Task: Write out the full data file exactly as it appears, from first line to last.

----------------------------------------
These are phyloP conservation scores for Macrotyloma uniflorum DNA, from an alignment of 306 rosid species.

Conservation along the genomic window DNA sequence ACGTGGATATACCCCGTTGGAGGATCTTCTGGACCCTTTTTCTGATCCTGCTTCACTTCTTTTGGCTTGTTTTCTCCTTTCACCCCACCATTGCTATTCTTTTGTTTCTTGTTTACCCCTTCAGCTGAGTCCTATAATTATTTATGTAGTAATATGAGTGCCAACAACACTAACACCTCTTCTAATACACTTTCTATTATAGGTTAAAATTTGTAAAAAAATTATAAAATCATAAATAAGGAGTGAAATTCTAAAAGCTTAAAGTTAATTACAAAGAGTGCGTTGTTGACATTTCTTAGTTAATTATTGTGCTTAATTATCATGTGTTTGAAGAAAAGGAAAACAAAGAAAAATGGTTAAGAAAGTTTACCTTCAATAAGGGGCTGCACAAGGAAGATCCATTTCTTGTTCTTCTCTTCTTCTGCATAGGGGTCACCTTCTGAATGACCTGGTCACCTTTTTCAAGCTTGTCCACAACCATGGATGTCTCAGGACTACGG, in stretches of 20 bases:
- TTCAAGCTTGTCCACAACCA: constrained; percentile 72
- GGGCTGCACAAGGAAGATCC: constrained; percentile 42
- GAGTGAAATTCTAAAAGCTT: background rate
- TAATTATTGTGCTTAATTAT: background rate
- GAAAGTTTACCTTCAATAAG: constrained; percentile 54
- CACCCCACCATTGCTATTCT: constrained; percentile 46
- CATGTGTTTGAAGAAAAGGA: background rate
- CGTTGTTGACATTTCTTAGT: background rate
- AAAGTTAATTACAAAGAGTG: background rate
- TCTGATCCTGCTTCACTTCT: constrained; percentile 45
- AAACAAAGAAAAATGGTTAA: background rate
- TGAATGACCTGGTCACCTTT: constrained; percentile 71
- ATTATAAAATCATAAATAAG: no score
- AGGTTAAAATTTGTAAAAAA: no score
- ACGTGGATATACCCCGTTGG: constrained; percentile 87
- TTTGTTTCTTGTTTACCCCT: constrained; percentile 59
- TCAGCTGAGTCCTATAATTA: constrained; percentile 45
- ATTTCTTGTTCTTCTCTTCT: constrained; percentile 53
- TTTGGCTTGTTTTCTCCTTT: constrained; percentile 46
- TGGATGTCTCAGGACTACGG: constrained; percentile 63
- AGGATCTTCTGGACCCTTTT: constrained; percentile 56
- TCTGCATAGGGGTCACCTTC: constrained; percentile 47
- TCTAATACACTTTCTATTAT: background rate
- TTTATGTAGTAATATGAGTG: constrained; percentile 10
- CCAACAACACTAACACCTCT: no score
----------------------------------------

These are phyloP conservation scores for Macrotyloma uniflorum DNA, from an alignment of 306 rosid species.

Conservation along the genomic window DNA sequence ACGTGGATATACCCCGTTGGAGGATCTTCTGGACCCTTTTTCTGATCCTGCTTCACTTCTTTTGGCTTGTTTTCTCCTTTCACCCCACCATTGCTATTCTTTTGTTTCTTGTTTACCCCTTCAGCTGAGTCCTATAATTATTTATGTAGTAATATGAGTGCCAACAACACTAACACCTCTTCTAATACACTTTCTATTATAGGTTAAAATTTGTAAAAAAATTATAAAATCATAAATAAGGAGTGAAATTCTAAAAGCTTAAAGTTAATTACAAAGAGTGCGTTGTTGACATTTCTTAGTTAATTATTGTGCTTAATTATCATGTGTTTGAAGAAAAGGAAAACAAAGAAAAATGGTTAAGAAAGTTTACCTTCAATAAGGGGCTGCACAAGGAAGATCCATTTCTTGTTCTTCTCTTCTTCTGCATAGGGGTCACCTTCTGAATGACCTGGTCACCTTTTTCAAGCTTGTCCACAACCATGGATGTCTCAGGACTACGG, in stretches of 20 bases:
- TTCAAGCTTGTCCACAACCA: constrained; percentile 72
- GGGCTGCACAAGGAAGATCC: constrained; percentile 42
- GAGTGAAATTCTAAAAGCTT: background rate
- TAATTATTGTGCTTAATTAT: background rate
- GAAAGTTTACCTTCAATAAG: constrained; percentile 54
- CACCCCACCATTGCTATTCT: constrained; percentile 46
- CATGTGTTTGAAGAAAAGGA: background rate
- CGTTGTTGACATTTCTTAGT: background rate
- AAAGTTAATTACAAAGAGTG: background rate
- TCTGATCCTGCTTCACTTCT: constrained; percentile 45
- AAACAAAGAAAAATGGTTAA: background rate
- TGAATGACCTGGTCACCTTT: constrained; percentile 71
- ATTATAAAATCATAAATAAG: no score
- AGGTTAAAATTTGTAAAAAA: no score
- ACGTGGATATACCCCGTTGG: constrained; percentile 87
- TTTGTTTCTTGTTTACCCCT: constrained; percentile 59
- TCAGCTGAGTCCTATAATTA: constrained; percentile 45
- ATTTCTTGTTCTTCTCTTCT: constrained; percentile 53
- TTTGGCTTGTTTTCTCCTTT: constrained; percentile 46
- TGGATGTCTCAGGACTACGG: constrained; percentile 63
- AGGATCTTCTGGACCCTTTT: constrained; percentile 56
- TCTGCATAGGGGTCACCTTC: constrained; percentile 47
- TCTAATACACTTTCTATTAT: background rate
- TTTATGTAGTAATATGAGTG: constrained; percentile 10
- CCAACAACACTAACACCTCT: no score